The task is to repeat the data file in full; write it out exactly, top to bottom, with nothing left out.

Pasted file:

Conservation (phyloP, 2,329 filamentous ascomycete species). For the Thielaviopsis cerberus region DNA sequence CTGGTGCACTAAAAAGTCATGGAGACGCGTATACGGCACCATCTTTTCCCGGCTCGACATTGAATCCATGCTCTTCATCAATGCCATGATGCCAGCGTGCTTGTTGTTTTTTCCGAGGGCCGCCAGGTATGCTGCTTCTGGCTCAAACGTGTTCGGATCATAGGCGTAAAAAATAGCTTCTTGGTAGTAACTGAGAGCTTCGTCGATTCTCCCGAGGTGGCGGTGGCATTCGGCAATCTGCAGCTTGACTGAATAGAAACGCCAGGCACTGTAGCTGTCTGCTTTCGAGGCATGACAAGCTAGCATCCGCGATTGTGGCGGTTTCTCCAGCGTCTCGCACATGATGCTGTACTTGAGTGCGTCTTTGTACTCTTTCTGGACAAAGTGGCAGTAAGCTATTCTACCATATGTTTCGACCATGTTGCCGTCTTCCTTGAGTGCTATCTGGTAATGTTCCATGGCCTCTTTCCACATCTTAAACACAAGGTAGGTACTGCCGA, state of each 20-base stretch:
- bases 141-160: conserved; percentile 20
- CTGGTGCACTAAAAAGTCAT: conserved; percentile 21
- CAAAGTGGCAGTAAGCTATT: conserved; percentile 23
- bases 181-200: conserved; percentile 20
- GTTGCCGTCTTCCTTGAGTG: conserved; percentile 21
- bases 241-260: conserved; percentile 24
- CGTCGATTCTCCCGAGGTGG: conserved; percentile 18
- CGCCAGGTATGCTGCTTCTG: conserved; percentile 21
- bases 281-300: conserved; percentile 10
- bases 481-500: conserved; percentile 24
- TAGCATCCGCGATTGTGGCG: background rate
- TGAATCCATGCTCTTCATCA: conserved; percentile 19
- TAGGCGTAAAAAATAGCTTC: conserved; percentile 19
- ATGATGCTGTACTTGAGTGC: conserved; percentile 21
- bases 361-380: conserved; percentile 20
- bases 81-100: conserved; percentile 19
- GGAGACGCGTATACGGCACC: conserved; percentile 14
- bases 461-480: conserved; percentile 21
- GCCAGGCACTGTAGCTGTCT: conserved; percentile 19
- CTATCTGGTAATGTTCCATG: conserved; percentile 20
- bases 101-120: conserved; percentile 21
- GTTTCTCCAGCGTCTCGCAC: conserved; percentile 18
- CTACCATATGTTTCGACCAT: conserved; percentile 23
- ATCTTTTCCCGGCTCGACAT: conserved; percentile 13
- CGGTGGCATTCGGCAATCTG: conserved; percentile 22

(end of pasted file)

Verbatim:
Conservation (phyloP, 2,329 filamentous ascomycete species). For the Thielaviopsis cerberus region DNA sequence CTGGTGCACTAAAAAGTCATGGAGACGCGTATACGGCACCATCTTTTCCCGGCTCGACATTGAATCCATGCTCTTCATCAATGCCATGATGCCAGCGTGCTTGTTGTTTTTTCCGAGGGCCGCCAGGTATGCTGCTTCTGGCTCAAACGTGTTCGGATCATAGGCGTAAAAAATAGCTTCTTGGTAGTAACTGAGAGCTTCGTCGATTCTCCCGAGGTGGCGGTGGCATTCGGCAATCTGCAGCTTGACTGAATAGAAACGCCAGGCACTGTAGCTGTCTGCTTTCGAGGCATGACAAGCTAGCATCCGCGATTGTGGCGGTTTCTCCAGCGTCTCGCACATGATGCTGTACTTGAGTGCGTCTTTGTACTCTTTCTGGACAAAGTGGCAGTAAGCTATTCTACCATATGTTTCGACCATGTTGCCGTCTTCCTTGAGTGCTATCTGGTAATGTTCCATGGCCTCTTTCCACATCTTAAACACAAGGTAGGTACTGCCGA, state of each 20-base stretch:
- bases 141-160: conserved; percentile 20
- CTGGTGCACTAAAAAGTCAT: conserved; percentile 21
- CAAAGTGGCAGTAAGCTATT: conserved; percentile 23
- bases 181-200: conserved; percentile 20
- GTTGCCGTCTTCCTTGAGTG: conserved; percentile 21
- bases 241-260: conserved; percentile 24
- CGTCGATTCTCCCGAGGTGG: conserved; percentile 18
- CGCCAGGTATGCTGCTTCTG: conserved; percentile 21
- bases 281-300: conserved; percentile 10
- bases 481-500: conserved; percentile 24
- TAGCATCCGCGATTGTGGCG: background rate
- TGAATCCATGCTCTTCATCA: conserved; percentile 19
- TAGGCGTAAAAAATAGCTTC: conserved; percentile 19
- ATGATGCTGTACTTGAGTGC: conserved; percentile 21
- bases 361-380: conserved; percentile 20
- bases 81-100: conserved; percentile 19
- GGAGACGCGTATACGGCACC: conserved; percentile 14
- bases 461-480: conserved; percentile 21
- GCCAGGCACTGTAGCTGTCT: conserved; percentile 19
- CTATCTGGTAATGTTCCATG: conserved; percentile 20
- bases 101-120: conserved; percentile 21
- GTTTCTCCAGCGTCTCGCAC: conserved; percentile 18
- CTACCATATGTTTCGACCAT: conserved; percentile 23
- ATCTTTTCCCGGCTCGACAT: conserved; percentile 13
- CGGTGGCATTCGGCAATCTG: conserved; percentile 22